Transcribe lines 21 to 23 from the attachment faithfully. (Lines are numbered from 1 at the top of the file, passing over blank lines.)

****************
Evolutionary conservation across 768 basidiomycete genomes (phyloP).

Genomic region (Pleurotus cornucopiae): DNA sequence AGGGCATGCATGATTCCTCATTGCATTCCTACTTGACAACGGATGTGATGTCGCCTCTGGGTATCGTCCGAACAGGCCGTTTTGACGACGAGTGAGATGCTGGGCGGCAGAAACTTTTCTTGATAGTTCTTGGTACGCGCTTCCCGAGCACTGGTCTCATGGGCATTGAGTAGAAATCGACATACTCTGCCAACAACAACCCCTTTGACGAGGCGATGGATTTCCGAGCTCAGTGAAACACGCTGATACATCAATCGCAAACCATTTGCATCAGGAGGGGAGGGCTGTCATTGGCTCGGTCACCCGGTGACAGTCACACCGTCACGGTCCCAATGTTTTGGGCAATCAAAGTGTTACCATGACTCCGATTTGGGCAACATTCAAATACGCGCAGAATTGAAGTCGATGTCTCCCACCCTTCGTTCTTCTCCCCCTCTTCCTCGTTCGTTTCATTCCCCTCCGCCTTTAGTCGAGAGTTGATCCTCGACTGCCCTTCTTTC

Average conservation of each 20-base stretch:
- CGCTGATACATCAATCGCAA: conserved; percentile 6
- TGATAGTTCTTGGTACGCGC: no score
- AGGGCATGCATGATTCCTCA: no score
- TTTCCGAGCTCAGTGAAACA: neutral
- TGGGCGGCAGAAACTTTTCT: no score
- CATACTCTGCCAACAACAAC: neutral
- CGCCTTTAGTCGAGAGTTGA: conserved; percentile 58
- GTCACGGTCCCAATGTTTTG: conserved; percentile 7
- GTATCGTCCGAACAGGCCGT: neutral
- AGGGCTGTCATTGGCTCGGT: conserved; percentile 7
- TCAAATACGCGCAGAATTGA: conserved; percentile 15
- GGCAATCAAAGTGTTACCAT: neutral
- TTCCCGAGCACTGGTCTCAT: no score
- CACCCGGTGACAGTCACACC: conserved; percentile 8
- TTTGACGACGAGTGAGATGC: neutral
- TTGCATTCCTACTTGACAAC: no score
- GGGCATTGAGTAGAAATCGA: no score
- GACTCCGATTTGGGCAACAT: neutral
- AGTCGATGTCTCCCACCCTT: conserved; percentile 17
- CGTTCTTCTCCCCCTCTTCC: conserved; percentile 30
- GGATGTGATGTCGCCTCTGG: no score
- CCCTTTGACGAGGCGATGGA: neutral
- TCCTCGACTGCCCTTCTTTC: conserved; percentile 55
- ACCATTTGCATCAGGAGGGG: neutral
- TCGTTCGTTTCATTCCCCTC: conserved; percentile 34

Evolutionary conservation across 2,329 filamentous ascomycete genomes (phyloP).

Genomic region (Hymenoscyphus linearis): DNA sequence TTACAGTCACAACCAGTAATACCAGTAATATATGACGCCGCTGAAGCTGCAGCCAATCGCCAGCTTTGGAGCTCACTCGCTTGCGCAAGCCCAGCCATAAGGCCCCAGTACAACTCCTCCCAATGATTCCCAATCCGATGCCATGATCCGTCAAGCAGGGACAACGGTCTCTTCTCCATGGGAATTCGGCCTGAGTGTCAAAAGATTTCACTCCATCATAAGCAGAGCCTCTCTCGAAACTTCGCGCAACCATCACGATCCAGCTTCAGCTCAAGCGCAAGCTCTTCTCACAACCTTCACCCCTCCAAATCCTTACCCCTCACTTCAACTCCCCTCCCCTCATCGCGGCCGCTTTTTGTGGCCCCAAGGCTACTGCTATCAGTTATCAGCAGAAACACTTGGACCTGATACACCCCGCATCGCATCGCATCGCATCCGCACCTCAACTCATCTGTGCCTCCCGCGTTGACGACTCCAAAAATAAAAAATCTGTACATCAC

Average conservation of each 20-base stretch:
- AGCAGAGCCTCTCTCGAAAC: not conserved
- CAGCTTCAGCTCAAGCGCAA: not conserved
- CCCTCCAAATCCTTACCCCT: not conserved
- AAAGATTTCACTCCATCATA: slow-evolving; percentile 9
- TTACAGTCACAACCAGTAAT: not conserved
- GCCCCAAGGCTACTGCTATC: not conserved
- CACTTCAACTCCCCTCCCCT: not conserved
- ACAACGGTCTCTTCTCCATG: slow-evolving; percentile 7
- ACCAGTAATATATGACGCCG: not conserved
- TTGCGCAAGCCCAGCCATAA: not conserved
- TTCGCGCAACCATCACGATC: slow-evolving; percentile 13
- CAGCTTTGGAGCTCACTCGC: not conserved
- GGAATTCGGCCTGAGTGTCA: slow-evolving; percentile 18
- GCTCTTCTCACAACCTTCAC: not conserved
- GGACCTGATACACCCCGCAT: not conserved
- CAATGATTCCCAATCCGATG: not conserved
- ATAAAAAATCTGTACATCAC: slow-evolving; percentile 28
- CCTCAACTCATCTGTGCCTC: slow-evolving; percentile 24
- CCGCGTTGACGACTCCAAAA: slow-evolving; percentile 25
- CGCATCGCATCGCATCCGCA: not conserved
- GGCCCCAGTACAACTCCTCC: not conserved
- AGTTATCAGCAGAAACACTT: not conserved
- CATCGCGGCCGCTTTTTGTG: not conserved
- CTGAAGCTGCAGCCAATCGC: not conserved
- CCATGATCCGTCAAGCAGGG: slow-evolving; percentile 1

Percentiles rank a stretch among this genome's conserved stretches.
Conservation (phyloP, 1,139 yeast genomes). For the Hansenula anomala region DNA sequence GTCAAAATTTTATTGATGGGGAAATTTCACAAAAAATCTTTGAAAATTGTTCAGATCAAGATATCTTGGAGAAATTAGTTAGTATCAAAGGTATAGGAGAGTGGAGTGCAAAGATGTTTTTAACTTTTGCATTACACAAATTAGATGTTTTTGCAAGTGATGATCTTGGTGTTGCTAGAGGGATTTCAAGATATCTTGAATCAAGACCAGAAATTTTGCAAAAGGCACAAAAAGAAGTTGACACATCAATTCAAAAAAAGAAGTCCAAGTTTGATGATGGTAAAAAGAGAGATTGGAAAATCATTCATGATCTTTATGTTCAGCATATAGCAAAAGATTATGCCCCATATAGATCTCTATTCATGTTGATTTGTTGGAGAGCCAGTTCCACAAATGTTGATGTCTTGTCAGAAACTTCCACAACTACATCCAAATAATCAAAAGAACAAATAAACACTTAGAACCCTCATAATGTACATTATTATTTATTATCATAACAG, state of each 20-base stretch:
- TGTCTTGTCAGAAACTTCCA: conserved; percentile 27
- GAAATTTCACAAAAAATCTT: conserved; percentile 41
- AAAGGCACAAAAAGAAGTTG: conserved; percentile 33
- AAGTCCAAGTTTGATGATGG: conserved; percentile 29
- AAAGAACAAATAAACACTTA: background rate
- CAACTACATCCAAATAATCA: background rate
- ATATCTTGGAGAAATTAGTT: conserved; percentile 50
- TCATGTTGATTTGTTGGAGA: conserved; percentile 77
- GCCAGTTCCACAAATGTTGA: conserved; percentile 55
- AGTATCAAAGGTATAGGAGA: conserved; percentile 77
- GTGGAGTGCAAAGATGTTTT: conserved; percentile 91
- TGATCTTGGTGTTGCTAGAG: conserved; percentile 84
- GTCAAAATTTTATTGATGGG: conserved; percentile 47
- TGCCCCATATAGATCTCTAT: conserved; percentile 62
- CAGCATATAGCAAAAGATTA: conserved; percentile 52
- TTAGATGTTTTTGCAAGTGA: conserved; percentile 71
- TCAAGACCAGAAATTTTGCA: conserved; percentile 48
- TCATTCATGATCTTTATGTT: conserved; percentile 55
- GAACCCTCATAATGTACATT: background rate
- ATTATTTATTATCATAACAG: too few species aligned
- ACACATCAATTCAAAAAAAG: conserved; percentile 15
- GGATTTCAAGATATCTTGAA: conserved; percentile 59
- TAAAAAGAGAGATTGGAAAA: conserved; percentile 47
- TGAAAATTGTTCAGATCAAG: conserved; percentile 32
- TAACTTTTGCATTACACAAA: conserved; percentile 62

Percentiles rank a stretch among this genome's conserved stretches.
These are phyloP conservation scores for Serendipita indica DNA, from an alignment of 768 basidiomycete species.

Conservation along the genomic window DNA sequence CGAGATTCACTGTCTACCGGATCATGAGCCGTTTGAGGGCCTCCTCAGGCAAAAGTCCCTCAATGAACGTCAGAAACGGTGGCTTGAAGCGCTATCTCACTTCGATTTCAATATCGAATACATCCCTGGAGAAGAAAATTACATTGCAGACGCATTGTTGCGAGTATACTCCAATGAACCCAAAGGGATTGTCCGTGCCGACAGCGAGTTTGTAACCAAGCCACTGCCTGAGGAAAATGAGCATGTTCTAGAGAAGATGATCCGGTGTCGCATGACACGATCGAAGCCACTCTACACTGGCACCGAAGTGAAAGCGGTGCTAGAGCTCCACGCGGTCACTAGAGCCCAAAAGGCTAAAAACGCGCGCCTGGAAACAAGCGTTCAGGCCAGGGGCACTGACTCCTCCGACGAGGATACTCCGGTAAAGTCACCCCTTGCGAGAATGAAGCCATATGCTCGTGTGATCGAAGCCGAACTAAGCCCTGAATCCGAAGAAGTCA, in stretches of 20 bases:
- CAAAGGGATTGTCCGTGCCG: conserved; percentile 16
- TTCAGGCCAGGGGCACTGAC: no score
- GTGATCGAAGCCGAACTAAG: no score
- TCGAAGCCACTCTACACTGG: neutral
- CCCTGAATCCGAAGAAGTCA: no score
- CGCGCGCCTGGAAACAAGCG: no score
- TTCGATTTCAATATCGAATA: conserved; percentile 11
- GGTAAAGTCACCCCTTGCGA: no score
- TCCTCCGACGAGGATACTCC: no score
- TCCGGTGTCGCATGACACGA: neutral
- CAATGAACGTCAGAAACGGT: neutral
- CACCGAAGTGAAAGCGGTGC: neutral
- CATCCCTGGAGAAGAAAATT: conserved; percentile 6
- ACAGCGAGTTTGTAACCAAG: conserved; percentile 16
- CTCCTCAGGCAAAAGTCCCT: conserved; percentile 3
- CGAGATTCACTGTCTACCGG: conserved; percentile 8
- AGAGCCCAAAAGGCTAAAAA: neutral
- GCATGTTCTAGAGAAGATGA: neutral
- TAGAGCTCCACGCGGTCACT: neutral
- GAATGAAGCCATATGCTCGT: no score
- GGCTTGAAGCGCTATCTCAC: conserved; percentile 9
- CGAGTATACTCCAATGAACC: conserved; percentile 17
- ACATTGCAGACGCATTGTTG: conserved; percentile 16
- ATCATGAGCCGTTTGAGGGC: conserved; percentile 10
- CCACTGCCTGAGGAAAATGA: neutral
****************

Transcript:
- GACTCCGATTTGGGCAACAT: neutral
- AGTCGATGTCTCCCACCCTT: conserved; percentile 17
- CGTTCTTCTCCCCCTCTTCC: conserved; percentile 30